The problem is a number of people are used to pushing the waste outside one’s flat or house in the darkness either throwing it onto the road which is made into a feast of by stray dogs which in turn become another menace to the society. Similarly every eating place, be it five star or not, should have a proper toilet for the ladies and gents, as well as arrangement for waste disposal. The government or the local authority should give licence only after ensuring these facilities are built. Health officers should regularly check the cleanliness of these hotels and amenities failing which the licence should be cancelled.

Above all, there should be proper awareness programmes to educate the people about the need for a clean environment. It is no exaggeration that literate Kerala is rather illiterate about such a need though he or she is particular about personal hygiene or clean inside of their dwelling units. Outside their living units, they are not bothered and want the government or local authorities to step in for everything. Even the resident welfare associations ignore this aspect of clean environment of their area.

Equally important is health education in schools from primary levels. A child must be taught proper brushing (many children and adults do not know how to use a toothbrush) of teeth either with paste or dental powder. Elementary essentials like washing the hands before meals, clean cut nails, etc. need to be explained. If in schools the children are taught from primary class onwards the need for a hygienic living and the practises to be followed, it would go a long way in keeping the state clean.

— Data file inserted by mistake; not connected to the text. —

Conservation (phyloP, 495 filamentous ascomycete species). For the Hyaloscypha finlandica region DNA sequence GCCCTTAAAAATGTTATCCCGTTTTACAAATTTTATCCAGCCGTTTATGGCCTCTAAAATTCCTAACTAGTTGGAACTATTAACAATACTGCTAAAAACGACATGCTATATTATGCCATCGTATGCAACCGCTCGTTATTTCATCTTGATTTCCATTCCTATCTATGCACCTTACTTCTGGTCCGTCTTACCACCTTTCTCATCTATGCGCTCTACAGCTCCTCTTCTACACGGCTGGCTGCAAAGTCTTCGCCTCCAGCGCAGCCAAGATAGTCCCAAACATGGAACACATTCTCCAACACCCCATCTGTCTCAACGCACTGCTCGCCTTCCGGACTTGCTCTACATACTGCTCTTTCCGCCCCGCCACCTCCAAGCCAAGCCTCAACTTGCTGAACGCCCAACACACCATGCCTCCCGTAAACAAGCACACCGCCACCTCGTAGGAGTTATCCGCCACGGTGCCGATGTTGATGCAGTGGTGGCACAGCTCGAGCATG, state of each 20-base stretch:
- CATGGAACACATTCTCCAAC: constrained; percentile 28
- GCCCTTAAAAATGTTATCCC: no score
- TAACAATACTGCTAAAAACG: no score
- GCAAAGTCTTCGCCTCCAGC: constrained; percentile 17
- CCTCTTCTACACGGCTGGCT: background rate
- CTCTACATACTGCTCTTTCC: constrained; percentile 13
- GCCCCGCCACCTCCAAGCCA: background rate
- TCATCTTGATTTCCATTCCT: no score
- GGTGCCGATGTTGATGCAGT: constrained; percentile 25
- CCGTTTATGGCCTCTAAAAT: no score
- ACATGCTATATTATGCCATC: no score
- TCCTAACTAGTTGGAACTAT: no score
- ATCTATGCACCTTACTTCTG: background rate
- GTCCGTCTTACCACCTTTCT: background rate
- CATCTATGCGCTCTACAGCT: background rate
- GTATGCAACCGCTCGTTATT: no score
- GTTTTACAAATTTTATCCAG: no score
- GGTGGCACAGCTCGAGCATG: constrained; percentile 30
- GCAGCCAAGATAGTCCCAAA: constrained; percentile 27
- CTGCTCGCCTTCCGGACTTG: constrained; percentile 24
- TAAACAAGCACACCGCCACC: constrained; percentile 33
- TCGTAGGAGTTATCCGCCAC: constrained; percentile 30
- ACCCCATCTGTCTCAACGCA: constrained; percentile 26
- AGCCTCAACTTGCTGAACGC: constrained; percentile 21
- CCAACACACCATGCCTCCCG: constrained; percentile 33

For a child can be the catalyst. If he or she insists at home the adoption of such practices, the elders would naturally follow. It may take some time to sink in, but definitely would have results in a year or two. For keeping diseases out of one’s house, everyone should be willing to adopt healthy practices and maintain a clean environment. But he or should be made aware. Building modern flats will not help, one should be aware of the need to keep dirt out and explained the need to live in hygienic surroundings.

Unfortunately in Kerala everything is left to the government, be it the LDF or UDF. Everyone wants the government to do what the citizen can also attempt. Well, it is for the government definitely to keep the hospitals clean and stock enough medicines before the monsoon. Also to ensure that enough doctors, nurses and other medical attendants are in place in every government hospital.

Further, the hospitals should have their own waste disposal arrangements. Medical waste can be deadly. If this medical waste with the rain sinks down and mixes with underground water, the main water source, it can play havoc. We had such unfortunate incidents which cost many lives in Kottayam District owing to the irresponsibility of some hospitals there. The report of this by a research institute in Pune was promptly suppressed.

Undoubtedly the government should play its role. But the citizen too can do a lot. Hygiene and clean environment of a state is the responsibility of all, everyone has to contribute. If all move together a clean environment can be achieved and these annual visits of the deadly germs can be kept out.